The Methodist Church
What is life like in a Methodist Church?
Methodism is the name given to the group of churches that came out of the Christian revival of the 18th century, led by the Wesley brothers, John and Charles.
At first, Methodists were known as troublemakers! Nowadays the church is just as ‘respectable’ as any other group of churches. The reasons they were seen as such a nuisance way back in the 18th century was because the first Methodists were passionate in their belief in God, and believed that anyone can find forgiveness by believing in Jesus Christ. The Methodist Church grew up in many poor, industrial areas of the country where alcoholism and poverty were major problems.
For John and Charles Wesley, ‘works’ as well as faith were essential to the whole of Christian living. This meant they took seriously a duty to care for the poor, for prisoners, for widows and orphans. One of their main aims was to remedy things that were wrong in society, and John Wesley’s last known letter urged the abolition of ‘that execrable villainy’ slavery. As well as slavery, the Wesleys were active prison reformers and educationalists.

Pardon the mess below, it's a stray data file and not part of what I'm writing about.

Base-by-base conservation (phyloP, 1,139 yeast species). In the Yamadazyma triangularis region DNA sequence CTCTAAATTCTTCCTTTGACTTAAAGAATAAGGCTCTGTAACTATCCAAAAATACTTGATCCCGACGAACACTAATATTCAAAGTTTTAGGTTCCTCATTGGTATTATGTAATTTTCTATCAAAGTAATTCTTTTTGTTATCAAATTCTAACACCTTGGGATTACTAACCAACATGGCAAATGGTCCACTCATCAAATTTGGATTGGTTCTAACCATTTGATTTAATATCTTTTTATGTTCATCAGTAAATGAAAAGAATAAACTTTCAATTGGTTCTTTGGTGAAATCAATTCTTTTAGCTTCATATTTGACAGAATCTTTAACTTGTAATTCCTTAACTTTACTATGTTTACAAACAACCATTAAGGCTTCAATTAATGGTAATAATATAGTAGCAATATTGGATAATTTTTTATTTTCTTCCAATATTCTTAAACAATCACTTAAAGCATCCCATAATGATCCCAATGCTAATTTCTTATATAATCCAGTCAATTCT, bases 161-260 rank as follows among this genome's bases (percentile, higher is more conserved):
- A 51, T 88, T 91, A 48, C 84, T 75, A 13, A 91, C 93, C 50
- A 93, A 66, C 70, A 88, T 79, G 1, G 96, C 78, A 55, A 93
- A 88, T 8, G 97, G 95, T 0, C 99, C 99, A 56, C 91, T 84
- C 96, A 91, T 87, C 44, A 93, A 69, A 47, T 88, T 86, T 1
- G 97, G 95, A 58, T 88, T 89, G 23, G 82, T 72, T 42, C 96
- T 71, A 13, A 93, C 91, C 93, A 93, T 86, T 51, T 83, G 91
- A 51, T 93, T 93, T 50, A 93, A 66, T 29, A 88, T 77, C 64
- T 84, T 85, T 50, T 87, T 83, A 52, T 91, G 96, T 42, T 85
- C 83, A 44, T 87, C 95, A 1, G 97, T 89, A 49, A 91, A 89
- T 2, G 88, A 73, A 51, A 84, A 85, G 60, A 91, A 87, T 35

Methodists were encouraged to work to the best of their ability in order to improve the lives of others. John Wesley exhorted them to
“Make all you can, save all you can, give all you can.”
Nowadays Methodists belong to local churches, but also feel part of a larger connected community: ‘the Connexion’. At the heart of the Methodist Connexion is an understanding of the church as the ‘body of Christ’. The Methodist Church holds strongly to the teaching that just as a human body contains different limbs and organs that depend on each other, so we should be close and caring enough to feel each other’s pain and delight. We should put the good of the whole body before our own individual needs.